Thales 

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Thales of Miletus 624 BC  547 BC Thales of Miletus was born about 624 BC in Miletus, (now Turkey) and died there about 547. It seems that he is the first known Greek philosopher and mathematician and was believed to have been the teacher of Anaximander  another important Greek philosophers from the Milesian School. No writings of Thales survived, so we are relying completely on what others have written about himself and his work. Proclus, the one of the later major Greek philosophers who lived around 450AD wrote that Thales went to Egypt as a young man and brought back what he learnt there into Greek philosophy and mathematics. He discovered many propositions himself, and instructed his students to question any and all mathematical problems. In this way they would deduce the general rule which can then be applied to any case to which the problem relates. This is now generally used in both mathematics and philosophy. Thales is credited with five theorems of elementary geometry: i A circle is bisected by any diameter. ii The base angles of an isosceles triangle are equal. iii The angles between two intersecting straight lines are equal. iv Two triangles are congruent if they have two angles and one side equal. v An angle in a semicircle is a right angle.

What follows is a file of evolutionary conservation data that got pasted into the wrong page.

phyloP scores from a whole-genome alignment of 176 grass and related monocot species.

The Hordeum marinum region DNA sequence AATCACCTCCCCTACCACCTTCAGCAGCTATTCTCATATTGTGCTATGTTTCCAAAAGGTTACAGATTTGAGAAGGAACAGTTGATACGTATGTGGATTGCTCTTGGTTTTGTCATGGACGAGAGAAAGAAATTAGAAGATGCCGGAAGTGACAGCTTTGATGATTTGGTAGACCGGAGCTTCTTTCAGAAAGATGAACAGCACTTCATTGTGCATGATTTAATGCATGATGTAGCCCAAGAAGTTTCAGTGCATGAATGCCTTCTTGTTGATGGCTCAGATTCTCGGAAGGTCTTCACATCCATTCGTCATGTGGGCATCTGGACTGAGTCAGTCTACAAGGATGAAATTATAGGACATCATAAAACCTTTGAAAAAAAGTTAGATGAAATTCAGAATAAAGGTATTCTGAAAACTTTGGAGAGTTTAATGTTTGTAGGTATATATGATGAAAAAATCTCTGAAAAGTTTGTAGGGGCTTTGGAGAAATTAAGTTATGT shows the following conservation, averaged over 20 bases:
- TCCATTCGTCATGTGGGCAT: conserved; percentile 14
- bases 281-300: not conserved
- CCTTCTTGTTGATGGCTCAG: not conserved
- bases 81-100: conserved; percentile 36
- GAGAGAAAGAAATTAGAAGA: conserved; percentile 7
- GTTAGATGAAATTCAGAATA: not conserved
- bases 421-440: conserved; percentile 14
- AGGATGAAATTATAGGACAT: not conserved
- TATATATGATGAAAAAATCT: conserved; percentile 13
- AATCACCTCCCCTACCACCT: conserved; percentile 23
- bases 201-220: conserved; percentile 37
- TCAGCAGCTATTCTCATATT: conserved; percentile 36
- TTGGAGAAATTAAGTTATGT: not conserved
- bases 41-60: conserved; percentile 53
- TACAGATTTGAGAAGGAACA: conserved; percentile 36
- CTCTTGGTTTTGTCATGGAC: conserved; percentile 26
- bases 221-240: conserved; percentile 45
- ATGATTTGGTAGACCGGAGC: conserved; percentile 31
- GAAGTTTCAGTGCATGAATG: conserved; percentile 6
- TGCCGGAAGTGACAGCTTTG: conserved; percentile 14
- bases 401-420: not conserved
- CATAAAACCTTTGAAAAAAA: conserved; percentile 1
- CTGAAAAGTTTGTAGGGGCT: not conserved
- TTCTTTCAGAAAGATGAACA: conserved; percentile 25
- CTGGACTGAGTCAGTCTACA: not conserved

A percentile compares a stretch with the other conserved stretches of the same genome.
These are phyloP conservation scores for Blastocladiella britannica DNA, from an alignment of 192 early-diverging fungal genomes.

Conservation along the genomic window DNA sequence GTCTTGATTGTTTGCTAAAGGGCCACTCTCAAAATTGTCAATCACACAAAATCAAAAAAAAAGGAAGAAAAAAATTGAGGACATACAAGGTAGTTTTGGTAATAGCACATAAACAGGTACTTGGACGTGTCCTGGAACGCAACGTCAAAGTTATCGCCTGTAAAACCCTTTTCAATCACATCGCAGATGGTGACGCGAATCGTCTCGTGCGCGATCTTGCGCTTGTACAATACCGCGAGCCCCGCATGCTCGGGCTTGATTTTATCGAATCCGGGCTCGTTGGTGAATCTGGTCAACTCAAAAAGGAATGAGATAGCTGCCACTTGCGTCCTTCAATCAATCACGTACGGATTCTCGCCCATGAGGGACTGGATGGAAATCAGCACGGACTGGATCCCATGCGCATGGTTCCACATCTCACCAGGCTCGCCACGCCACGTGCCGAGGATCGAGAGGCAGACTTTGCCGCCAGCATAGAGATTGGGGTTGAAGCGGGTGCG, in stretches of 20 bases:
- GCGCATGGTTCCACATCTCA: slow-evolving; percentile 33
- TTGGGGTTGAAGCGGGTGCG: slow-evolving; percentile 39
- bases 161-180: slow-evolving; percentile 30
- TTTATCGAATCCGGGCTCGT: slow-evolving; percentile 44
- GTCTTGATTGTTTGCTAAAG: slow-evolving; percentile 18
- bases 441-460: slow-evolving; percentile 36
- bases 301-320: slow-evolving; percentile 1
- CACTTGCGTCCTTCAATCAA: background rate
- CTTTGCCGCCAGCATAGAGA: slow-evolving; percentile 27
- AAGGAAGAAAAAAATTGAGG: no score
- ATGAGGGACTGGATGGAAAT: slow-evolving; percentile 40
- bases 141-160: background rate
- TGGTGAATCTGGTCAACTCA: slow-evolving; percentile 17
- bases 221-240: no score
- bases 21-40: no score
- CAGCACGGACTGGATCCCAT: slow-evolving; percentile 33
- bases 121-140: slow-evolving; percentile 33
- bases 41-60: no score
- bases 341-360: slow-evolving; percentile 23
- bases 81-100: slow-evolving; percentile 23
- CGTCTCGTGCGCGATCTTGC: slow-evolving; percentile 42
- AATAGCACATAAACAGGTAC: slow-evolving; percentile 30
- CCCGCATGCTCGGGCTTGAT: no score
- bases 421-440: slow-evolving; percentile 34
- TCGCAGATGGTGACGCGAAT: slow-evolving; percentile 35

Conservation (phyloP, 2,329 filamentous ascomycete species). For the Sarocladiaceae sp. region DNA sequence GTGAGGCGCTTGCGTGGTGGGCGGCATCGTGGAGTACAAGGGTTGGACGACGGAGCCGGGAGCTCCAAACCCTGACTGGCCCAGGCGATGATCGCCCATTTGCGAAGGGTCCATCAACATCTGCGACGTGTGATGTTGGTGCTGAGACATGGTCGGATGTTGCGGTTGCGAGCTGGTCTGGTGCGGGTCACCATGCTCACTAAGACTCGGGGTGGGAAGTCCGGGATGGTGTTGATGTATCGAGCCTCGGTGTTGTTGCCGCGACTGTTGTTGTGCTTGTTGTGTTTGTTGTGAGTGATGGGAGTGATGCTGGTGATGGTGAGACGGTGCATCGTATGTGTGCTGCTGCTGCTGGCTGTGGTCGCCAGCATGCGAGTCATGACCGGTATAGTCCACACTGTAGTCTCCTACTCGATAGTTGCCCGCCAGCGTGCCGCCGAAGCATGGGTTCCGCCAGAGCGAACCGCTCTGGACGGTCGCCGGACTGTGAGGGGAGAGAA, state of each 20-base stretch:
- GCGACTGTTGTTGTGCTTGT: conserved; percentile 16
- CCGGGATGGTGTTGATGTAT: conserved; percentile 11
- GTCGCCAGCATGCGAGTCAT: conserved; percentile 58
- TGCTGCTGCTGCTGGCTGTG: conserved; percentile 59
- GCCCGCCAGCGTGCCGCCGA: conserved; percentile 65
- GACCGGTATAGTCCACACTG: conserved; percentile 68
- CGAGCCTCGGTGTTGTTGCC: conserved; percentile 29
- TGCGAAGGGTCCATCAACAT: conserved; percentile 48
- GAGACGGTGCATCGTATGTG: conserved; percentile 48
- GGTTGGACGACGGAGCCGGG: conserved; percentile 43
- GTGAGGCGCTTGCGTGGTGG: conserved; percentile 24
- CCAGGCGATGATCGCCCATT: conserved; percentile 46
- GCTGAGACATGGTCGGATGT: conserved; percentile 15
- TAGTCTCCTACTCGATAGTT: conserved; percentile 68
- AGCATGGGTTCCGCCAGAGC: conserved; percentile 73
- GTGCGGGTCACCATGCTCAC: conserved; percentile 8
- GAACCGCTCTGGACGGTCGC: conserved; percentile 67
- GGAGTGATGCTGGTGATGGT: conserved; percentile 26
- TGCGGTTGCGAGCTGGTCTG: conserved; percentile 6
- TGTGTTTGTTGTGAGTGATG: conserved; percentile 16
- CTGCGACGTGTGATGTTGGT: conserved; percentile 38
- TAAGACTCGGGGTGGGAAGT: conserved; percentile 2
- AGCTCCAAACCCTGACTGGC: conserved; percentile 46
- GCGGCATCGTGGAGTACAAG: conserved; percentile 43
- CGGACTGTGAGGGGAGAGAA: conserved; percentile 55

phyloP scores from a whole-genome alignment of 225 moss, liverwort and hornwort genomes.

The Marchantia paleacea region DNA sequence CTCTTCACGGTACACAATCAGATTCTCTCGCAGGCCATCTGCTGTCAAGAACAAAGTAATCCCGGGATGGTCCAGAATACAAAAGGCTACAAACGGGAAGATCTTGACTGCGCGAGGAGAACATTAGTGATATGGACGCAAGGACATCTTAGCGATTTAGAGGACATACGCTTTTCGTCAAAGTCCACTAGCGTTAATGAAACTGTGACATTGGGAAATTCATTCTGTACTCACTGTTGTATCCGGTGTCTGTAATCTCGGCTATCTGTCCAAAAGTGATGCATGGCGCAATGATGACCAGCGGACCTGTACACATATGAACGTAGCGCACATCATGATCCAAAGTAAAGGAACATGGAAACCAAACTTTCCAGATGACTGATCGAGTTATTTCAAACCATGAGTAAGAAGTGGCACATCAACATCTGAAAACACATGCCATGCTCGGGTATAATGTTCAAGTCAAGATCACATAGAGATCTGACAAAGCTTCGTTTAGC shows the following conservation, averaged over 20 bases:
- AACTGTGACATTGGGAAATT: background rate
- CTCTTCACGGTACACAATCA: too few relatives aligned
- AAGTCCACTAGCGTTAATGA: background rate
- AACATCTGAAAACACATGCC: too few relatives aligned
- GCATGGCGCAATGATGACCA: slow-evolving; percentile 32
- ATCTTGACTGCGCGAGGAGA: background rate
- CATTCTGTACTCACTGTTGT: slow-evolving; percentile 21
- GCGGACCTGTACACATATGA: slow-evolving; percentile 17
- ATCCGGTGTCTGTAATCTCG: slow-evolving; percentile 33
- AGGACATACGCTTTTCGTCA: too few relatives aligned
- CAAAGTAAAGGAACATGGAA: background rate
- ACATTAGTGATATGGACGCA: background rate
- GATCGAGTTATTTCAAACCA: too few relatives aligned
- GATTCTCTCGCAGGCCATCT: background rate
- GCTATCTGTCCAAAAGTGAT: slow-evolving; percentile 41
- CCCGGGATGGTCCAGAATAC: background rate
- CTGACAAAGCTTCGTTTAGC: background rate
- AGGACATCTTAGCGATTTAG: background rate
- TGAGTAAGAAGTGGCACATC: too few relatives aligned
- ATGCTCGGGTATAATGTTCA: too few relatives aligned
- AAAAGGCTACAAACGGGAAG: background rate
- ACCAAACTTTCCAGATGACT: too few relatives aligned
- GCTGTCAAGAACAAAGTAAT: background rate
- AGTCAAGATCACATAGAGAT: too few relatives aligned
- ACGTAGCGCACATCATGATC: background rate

See more about Greek mathematics. Thales was not the last Greek mathematician and philosopher who learnt from Egyptians. Who do you think followed his example? See more about other mathematicians here. Or just climb the mathematical tree and see what branch you end up on! 

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